The sprawling sewers
New York City residents are able to turn on a faucet at any time and obtain clean, drinkable water. This daily process of drinking water distribution is in large part made possible by Anastasios “Tasos” Georgelis, the acting deputy commissioner for the Bureau of Water and Sewer Operations in the New York City Department of Environmental Protection. He supervises 1,250 staff responsible for the in-city distribution of drinking water as well as the collection and management of stormwater and wastewater. In an interview with City & State, Georgelis talked about how his bureau helps to manage flooding in the city, misconceptions about the bureau and the natural stormwater management system near Staten Island.
C&S: How is DEP planning on addressing flooding in southeast Queens?
AG: Under the leadership of Mayor (Bill) de Blasio, who made the historic commitment of $1.7 billion over 10 years to address flooding in southeast Queens neighborhoods, we have several projects underway now, and dozens more coming in the next few years. The bulk of the funding will go toward the construction of large trunk sewer spines, which will be installed through at least 18 separate projects. But, we don’t just think in terms of gray infrastructure, we’re also thinking about green components as well. Southeast Queens will be getting new green infrastructure in three city parks, two public schools and one NYCHA facility, in addition to bluebelts to help manage stormwater.
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C&S: Could you speak a little about the sewer separation projects to cut down on combined sewer overflows? What will those projects entail?
AG: We’re investing significant resources into reducing combined sewer overflows. One way to combat CSOs is to develop high-level storm sewer projects, which entail installing new storm sewers and disconnecting the catch basins from the existing combined sewers and reconnecting them to the new HLSS. This method allows rainfall from the streets, sidewalks and a portion of private property to be captured by the HLSS, resulting in a 50 percent reduction in CSOs. DEP has initiated 15 HLSS projects that are currently either in design or construction. Right now, work is underway on a $132 million project in the College Point neighborhood of Queens that will reduce street flooding, but also improve the ecological health of Flushing Bay. We’re installing 400 new catch basins, nearly 12 miles of new sewers and 10 miles of new water mains. Three existing combined sewer outfalls will be decommissioned, which we estimate will reduce overflows into Flushing Bay by nearly 50 million gallons a year. We also have a similar $56 million project happening in Canarsie that will help to improve the health of Fresh Creek in Jamaica Bay as well as separate sewers being installed along Third Avenue in Gowanus.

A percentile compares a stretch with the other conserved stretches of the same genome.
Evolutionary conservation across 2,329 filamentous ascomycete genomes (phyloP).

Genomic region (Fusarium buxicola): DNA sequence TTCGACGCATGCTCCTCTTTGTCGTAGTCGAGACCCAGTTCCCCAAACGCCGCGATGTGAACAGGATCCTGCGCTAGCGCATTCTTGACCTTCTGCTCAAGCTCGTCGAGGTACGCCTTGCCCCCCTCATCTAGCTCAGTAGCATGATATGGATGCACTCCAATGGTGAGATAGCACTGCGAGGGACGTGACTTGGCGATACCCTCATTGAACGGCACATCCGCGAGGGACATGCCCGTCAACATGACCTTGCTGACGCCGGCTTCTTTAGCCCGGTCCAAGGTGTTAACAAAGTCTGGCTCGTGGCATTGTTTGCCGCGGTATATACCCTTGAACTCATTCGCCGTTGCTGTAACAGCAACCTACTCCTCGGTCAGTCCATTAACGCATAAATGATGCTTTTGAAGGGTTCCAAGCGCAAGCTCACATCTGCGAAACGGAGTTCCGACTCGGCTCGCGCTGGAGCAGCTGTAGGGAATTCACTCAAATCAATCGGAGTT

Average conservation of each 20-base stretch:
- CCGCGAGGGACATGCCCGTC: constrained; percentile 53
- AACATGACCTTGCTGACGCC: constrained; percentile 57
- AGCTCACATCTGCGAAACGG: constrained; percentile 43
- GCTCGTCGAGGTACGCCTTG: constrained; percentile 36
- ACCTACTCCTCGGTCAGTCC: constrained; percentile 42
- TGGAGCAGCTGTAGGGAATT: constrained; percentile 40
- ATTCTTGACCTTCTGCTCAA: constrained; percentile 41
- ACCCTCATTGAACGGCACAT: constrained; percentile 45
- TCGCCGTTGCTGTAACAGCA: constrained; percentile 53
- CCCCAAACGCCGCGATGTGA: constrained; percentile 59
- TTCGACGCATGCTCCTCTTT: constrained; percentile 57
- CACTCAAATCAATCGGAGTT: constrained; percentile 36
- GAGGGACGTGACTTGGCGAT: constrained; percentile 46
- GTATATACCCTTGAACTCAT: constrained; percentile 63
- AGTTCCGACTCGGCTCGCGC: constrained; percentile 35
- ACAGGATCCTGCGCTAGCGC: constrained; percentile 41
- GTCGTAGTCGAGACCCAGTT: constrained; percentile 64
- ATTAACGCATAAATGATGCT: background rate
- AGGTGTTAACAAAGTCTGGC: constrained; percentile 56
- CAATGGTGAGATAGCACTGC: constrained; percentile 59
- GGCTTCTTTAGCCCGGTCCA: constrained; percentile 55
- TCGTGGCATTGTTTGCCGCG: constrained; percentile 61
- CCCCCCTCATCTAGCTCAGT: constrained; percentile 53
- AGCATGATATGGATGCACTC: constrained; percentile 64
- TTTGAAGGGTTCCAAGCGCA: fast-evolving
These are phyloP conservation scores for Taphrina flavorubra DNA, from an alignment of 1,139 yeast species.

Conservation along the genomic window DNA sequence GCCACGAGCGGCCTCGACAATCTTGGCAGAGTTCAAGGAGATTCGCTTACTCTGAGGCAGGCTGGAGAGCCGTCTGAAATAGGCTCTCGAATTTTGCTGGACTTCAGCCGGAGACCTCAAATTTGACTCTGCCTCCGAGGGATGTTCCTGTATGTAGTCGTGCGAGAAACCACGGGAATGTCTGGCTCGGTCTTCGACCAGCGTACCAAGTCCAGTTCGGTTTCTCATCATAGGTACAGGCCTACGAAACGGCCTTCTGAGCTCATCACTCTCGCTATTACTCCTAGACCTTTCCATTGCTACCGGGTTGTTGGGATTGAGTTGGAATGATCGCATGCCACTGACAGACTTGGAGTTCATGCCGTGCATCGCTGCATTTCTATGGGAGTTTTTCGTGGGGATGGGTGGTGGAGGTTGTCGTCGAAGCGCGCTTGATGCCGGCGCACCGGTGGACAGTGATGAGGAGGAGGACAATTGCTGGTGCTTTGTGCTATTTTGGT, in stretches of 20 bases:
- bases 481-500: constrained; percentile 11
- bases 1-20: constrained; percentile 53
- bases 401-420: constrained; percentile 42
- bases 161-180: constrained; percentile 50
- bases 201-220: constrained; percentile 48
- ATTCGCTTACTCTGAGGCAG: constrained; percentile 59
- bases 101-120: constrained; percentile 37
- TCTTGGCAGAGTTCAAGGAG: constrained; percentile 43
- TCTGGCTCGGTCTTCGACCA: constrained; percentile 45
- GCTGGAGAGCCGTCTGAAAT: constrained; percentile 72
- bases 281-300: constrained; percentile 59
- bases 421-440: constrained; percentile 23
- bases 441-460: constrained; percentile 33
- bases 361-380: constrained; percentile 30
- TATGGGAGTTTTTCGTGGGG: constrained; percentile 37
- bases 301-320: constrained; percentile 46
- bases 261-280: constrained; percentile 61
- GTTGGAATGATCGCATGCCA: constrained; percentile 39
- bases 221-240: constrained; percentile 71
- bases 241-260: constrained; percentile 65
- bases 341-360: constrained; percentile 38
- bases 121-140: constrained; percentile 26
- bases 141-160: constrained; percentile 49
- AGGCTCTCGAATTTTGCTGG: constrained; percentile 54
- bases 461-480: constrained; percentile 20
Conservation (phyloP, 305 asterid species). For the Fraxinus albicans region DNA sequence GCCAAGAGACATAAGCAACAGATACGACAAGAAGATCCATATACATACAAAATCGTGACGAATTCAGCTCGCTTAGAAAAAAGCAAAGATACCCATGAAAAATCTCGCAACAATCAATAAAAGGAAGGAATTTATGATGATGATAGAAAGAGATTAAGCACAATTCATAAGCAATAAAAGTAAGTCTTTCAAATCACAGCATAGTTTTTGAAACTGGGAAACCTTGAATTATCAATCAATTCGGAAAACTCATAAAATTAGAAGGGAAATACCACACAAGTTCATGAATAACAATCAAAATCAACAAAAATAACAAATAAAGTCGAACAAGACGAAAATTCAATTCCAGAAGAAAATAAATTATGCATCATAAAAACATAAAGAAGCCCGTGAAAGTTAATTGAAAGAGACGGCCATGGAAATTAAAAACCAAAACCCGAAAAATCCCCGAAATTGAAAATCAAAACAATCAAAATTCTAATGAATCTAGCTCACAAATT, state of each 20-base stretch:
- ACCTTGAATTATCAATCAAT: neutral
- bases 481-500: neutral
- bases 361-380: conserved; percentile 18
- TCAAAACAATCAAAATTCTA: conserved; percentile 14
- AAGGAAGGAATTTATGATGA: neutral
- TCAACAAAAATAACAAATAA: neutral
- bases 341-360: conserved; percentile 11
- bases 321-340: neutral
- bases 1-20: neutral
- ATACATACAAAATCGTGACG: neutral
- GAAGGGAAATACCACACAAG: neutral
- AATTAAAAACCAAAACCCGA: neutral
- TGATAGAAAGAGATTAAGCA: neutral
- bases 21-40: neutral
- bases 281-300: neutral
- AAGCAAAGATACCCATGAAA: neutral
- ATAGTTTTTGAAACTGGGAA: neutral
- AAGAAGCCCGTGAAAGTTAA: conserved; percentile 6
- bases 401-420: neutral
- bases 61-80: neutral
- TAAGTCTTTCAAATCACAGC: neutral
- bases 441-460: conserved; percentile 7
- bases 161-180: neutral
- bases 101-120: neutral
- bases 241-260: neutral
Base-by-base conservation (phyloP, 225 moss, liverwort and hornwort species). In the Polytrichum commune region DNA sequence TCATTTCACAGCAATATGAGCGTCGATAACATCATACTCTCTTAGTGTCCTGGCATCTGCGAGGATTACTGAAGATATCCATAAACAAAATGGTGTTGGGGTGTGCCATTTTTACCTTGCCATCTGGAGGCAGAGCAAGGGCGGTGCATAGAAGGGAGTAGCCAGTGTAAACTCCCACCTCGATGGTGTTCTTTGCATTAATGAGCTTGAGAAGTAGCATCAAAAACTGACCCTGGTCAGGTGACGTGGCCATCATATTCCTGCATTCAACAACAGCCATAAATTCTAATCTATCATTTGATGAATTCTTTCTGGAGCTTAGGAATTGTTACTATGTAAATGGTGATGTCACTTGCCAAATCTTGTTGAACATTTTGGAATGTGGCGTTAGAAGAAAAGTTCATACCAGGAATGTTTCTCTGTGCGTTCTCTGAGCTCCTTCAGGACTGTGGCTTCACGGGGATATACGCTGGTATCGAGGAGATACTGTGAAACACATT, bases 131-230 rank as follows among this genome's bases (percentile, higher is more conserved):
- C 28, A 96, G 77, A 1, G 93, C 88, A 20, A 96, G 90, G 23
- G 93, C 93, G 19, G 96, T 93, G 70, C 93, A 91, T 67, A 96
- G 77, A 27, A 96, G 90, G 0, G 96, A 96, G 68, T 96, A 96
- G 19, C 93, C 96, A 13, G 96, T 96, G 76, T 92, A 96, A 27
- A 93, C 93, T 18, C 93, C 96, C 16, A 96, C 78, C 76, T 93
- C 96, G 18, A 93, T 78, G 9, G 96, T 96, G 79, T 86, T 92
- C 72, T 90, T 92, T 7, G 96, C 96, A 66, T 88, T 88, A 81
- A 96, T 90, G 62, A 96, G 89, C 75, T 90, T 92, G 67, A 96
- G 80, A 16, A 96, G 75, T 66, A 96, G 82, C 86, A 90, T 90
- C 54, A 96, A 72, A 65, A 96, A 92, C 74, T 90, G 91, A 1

C&S: Are there any common misconceptions around what the Bureau of Water and Sewer Operations does?
AG: I don’t think people realize how focused we are on not just maintaining our water and sewer infrastructure, but upgrading it as our city both grows, and ages. DEP is responsible for 7,000 miles of water mains, tunnels and aqueducts that bring water to 9 million people, along with 7,500 miles of sewer lines, and we’re managing a capital program with billions of dollars in planned investments over the next decade. We’re always planning for the future through incorporating resiliency, city planning policies, ecological and water quality improvements and community quality of life issues into our planning.
C&S: How do you manage the maintenance and conservation of the Staten Island bluebelt?
AG: The bluebelt model for stormwater management is a cost-effective way to manage stormwater and reduce flooding. Bluebelts preserve natural drainage corridors, such as streams and ponds, and optimizes them to help control and filter stormwater. Maintenance of the ponds, channels, weirs and other structures is performed regularly during routine inspection visits. Most maintenance consists of plant management and debris removal, with occasional removal of accumulated sediments from outlet stilling basins and ponds. Over the last decade, DEP has built bluebelts for approximately one-third of Staten Island’s land area, and earlier this summer we completedthelargest-ever expansion of the system in the Woodrow neighborhood. In addition, last year we broke ground on the first mid-island bluebelt for Staten Island, and over the last few years have completed our first bluebelt projects in the Bronx and Queens.
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